the gauge.

3. Contamination Control

To replace a gauge, be sure to confirm the wetted material of the pressure system is fully compatible with the process media. Often, the pressure system’s wetted materials are printed on the dial face and/or on the gauge socket.

4. Accuracy

This will help verify gauge accuracy. A greater number of graduations/figure intervals means higher instrument accuracy. Also, units with a mirror band running along the dial’s edge are typical of test gauges, and they will also have a fine knife-edge pointer.

Most gauges meet either the American Society of Mechanical Engineers (ASME) B40.100 or European Standards (EN) 837-01. Both standards guide the number of dial graduations and figure intervals.

5. Connection Size

Pressure gauges offer a wide variety of pressure connections. The most common standard for the United States is National Pipe Thread (NPT). The thread type will need to be known to ensure proper installation and prevent potential damage due to galling or cross-threading.

As a rule, the size of the gauge dial is a guide to understanding the common pressure connection size. Economical gauges with 1 1/2- to 3 1/2-inch dials typically offer 1/8 NPT to 1/4 NPT, while 4 1/2 inch or larger dial sizes offer 1/4 NPT to 1/2 NPT.

Models identified as process gauges have dial sizes of 4 1/2 inches and larger and are commonly supplied with a 1/2 NPT that supports the instrument.

6. Connection Location

Where is the mounting location on the instrument? Is it lower or back/rear connected, or does it have a special orientation such as three, nine or 12 o’clock? Additionally, be aware of space restrictions that will limit installation.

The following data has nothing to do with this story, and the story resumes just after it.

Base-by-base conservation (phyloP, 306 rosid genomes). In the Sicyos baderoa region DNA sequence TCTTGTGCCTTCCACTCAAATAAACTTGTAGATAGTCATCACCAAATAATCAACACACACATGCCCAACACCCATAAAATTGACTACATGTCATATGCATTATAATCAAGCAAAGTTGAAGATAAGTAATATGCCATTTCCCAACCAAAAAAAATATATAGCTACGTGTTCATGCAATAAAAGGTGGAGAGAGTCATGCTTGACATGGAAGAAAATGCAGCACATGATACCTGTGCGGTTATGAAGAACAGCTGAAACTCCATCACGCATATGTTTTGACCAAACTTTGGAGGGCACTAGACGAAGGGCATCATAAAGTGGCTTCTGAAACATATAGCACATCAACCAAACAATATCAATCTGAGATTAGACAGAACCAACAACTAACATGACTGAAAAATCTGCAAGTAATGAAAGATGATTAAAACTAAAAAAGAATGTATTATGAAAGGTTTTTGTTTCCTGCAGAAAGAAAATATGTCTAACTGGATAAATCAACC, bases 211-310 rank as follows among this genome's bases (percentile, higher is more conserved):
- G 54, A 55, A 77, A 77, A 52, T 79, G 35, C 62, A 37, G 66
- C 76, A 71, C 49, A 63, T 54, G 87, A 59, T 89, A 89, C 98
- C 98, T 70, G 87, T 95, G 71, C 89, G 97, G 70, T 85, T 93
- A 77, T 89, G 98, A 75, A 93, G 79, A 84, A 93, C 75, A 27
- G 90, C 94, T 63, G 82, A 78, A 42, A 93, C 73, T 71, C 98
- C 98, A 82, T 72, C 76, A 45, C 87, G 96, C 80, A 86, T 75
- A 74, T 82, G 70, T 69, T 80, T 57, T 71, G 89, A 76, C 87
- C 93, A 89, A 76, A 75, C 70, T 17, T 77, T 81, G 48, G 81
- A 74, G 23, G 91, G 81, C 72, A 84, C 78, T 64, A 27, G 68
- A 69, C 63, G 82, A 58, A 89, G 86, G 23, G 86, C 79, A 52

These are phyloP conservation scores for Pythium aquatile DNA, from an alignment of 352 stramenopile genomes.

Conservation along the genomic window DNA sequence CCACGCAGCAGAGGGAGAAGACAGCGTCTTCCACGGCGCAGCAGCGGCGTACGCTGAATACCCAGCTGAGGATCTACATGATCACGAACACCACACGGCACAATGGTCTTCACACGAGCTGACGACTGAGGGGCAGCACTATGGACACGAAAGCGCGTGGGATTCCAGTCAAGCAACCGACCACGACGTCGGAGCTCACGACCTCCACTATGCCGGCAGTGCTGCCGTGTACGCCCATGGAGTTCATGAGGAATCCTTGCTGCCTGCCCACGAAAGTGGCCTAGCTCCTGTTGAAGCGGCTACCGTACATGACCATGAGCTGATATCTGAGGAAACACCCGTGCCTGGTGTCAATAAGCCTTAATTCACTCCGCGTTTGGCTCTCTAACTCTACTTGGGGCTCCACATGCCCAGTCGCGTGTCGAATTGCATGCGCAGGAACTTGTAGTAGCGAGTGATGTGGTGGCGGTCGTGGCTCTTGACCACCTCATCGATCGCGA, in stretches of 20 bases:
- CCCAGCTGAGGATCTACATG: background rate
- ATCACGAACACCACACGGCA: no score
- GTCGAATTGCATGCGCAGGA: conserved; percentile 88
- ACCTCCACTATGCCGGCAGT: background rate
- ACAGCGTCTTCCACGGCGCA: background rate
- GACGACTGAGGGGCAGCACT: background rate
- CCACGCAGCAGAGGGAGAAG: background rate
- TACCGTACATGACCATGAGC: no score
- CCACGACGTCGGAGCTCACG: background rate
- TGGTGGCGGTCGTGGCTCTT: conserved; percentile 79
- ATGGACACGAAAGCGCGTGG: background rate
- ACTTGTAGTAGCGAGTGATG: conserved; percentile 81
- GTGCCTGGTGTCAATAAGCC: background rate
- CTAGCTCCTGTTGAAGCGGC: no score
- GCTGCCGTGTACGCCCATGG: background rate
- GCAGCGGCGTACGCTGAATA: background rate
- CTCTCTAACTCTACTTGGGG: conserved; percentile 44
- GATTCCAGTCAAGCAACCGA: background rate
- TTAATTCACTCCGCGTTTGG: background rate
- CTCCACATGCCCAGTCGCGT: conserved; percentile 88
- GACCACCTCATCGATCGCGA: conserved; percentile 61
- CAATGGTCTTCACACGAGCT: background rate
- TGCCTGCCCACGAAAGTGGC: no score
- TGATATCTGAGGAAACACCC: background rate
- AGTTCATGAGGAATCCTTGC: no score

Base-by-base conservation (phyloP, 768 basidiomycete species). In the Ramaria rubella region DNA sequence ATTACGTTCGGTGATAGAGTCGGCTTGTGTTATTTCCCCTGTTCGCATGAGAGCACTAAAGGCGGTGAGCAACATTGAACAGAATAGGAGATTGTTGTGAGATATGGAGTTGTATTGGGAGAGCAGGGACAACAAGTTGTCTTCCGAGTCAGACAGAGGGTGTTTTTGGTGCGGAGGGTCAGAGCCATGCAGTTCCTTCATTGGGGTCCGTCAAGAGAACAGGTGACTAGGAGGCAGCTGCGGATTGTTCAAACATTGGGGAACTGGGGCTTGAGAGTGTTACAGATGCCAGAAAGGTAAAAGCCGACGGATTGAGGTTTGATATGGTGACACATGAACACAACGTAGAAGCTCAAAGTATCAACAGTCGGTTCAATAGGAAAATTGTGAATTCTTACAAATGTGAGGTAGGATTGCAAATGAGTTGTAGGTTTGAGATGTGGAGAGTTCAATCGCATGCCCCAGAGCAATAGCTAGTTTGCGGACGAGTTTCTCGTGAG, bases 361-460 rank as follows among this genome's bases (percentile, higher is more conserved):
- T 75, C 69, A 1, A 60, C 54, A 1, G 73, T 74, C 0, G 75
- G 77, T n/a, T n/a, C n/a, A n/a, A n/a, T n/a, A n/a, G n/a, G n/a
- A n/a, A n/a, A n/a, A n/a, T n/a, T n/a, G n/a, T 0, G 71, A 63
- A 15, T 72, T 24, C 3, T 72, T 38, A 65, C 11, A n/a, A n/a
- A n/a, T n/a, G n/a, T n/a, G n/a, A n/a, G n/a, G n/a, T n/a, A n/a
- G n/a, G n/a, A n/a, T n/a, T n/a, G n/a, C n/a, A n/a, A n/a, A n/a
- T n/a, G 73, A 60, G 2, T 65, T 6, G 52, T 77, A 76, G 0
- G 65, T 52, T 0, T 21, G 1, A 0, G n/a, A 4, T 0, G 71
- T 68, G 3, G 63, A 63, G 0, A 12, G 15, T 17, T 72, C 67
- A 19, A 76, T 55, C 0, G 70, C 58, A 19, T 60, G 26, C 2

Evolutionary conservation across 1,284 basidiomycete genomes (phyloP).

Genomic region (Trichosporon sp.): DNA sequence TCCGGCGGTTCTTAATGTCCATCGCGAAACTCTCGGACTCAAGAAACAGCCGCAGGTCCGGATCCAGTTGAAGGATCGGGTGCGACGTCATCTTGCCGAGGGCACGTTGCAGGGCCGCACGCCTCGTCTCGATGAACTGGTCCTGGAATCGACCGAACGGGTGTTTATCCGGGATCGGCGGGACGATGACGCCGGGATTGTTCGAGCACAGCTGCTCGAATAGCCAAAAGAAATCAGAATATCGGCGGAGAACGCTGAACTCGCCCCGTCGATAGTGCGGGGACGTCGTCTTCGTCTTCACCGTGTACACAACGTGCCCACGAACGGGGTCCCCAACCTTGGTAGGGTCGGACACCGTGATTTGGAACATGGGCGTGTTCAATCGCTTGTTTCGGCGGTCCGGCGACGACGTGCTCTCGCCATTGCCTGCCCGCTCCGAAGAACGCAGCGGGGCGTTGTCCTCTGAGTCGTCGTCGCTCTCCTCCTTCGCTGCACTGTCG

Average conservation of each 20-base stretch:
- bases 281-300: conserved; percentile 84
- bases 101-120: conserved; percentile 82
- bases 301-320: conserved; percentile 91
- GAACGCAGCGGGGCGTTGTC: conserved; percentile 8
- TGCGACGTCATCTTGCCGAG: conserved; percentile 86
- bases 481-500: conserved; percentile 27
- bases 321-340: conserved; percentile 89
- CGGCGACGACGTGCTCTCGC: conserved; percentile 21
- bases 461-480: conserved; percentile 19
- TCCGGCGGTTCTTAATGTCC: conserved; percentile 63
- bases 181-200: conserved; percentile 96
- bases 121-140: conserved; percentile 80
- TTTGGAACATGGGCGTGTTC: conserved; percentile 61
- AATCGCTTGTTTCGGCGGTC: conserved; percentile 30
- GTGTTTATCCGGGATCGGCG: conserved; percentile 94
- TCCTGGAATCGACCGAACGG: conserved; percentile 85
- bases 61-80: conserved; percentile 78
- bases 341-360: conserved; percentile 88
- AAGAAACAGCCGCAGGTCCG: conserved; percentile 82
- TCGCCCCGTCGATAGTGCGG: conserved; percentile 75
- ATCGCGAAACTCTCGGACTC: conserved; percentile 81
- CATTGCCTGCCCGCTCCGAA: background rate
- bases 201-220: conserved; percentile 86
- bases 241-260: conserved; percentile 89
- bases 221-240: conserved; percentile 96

• When replacing a gauge, consider these mounting options:
  • Stem mount: offered with a lower-connect gauge
  • Wall/surface mount: offered with a lower-connect gauge
  • Panel mount: offered with a back-connect gauge
  • U-clamp flush mount: offered with a back-connect (panel mount installations) gauge
  • Front flange flush mount: offered with a back-connect (for panel installations) gauge

7. Pressure Ranges

Confirm the dial pressure range and units of measure of the gauge. This should also help identify the accuracy. When replacing the gauge, consider that ASME B40.100 recommends normal operating pressure be confined to 25% to 75% of the selected range. However, in the event of pulsation, the maximum recommended operating pressure should not exceed 50% of the full-scale range.

Considerations When Replacing a Gauge

When seeking a gauge replacement, obtaining the same instrument should not be the only consideration. Many users do not know the ins and outs of the product. Their gauge may have been specified incorrectly or they could have received improper guidance when they made the purchase. Not every user knows what gauge was originally ordered, either. They may not have ordered it; a distributor or other third party could have sold it to them.

Questionable instrument reliability/integrity and contaminants can present a serious risk to processes and cost a user money or downtime. No pressure instrument manufacturer can say with 100% certainty that their recommended replacement gauge is a perfect match, but they should be more confident when following a set guideline.